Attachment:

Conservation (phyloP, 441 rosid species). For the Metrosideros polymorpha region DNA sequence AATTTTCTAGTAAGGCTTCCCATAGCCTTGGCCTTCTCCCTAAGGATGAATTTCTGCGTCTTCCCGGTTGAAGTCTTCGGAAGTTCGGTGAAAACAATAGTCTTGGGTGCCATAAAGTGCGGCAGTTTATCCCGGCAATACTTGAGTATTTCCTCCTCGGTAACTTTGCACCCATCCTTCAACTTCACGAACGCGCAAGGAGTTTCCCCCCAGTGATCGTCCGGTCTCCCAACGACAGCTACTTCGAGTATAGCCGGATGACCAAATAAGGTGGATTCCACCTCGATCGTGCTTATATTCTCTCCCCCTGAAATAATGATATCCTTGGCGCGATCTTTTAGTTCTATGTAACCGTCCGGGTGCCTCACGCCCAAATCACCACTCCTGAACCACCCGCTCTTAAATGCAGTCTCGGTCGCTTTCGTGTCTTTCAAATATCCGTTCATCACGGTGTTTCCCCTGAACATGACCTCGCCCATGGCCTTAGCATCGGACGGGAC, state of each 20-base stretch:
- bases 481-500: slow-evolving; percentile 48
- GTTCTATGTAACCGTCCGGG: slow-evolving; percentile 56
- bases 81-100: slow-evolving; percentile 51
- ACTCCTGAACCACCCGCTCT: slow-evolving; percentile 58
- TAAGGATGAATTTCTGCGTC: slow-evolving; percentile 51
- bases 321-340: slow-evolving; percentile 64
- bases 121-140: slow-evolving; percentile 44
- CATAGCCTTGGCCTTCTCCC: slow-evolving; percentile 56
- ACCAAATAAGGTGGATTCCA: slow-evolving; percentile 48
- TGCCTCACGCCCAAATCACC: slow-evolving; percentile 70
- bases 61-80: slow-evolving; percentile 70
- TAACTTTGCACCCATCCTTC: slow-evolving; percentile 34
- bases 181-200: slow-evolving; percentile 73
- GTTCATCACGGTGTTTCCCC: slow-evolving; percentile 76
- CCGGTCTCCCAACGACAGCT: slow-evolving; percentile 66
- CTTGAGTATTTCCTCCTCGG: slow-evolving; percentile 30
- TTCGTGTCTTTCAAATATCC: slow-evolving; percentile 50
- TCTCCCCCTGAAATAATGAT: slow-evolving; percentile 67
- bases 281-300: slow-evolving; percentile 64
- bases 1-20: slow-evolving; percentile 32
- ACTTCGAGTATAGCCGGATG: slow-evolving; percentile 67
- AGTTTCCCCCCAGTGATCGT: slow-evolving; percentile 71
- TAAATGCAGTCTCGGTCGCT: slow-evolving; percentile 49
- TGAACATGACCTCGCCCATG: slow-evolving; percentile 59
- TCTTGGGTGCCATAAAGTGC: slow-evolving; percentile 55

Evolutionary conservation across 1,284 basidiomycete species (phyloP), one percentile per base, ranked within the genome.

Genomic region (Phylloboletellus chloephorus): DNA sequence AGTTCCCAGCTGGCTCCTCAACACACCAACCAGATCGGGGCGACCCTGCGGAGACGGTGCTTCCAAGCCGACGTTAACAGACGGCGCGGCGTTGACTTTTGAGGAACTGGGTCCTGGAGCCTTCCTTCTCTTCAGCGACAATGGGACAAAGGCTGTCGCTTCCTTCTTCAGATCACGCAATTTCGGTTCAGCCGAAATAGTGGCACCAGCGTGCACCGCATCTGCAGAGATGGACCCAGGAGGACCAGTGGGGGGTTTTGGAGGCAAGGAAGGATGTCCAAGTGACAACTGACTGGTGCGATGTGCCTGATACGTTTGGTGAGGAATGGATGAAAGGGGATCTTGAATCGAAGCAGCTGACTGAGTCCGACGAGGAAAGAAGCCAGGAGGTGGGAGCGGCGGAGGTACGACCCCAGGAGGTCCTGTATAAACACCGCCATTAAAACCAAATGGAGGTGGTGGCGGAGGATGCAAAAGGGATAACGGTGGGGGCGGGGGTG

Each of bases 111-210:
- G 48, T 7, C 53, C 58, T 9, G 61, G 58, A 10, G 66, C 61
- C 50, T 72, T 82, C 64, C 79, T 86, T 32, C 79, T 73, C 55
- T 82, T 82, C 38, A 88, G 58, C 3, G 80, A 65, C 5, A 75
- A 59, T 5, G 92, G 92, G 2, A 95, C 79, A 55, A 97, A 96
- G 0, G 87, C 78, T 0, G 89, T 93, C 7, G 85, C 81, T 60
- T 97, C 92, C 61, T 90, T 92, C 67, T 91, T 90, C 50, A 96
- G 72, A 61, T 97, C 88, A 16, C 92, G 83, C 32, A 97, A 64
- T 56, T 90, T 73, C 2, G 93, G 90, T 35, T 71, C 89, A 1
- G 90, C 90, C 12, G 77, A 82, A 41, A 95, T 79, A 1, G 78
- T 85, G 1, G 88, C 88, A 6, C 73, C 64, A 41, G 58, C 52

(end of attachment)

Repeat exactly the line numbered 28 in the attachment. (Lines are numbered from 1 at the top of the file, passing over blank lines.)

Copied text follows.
Genomic region (Phylloboletellus chloephorus): DNA sequence AGTTCCCAGCTGGCTCCTCAACACACCAACCAGATCGGGGCGACCCTGCGGAGACGGTGCTTCCAAGCCGACGTTAACAGACGGCGCGGCGTTGACTTTTGAGGAACTGGGTCCTGGAGCCTTCCTTCTCTTCAGCGACAATGGGACAAAGGCTGTCGCTTCCTTCTTCAGATCACGCAATTTCGGTTCAGCCGAAATAGTGGCACCAGCGTGCACCGCATCTGCAGAGATGGACCCAGGAGGACCAGTGGGGGGTTTTGGAGGCAAGGAAGGATGTCCAAGTGACAACTGACTGGTGCGATGTGCCTGATACGTTTGGTGAGGAATGGATGAAAGGGGATCTTGAATCGAAGCAGCTGACTGAGTCCGACGAGGAAAGAAGCCAGGAGGTGGGAGCGGCGGAGGTACGACCCCAGGAGGTCCTGTATAAACACCGCCATTAAAACCAAATGGAGGTGGTGGCGGAGGATGCAAAAGGGATAACGGTGGGGGCGGGGGTG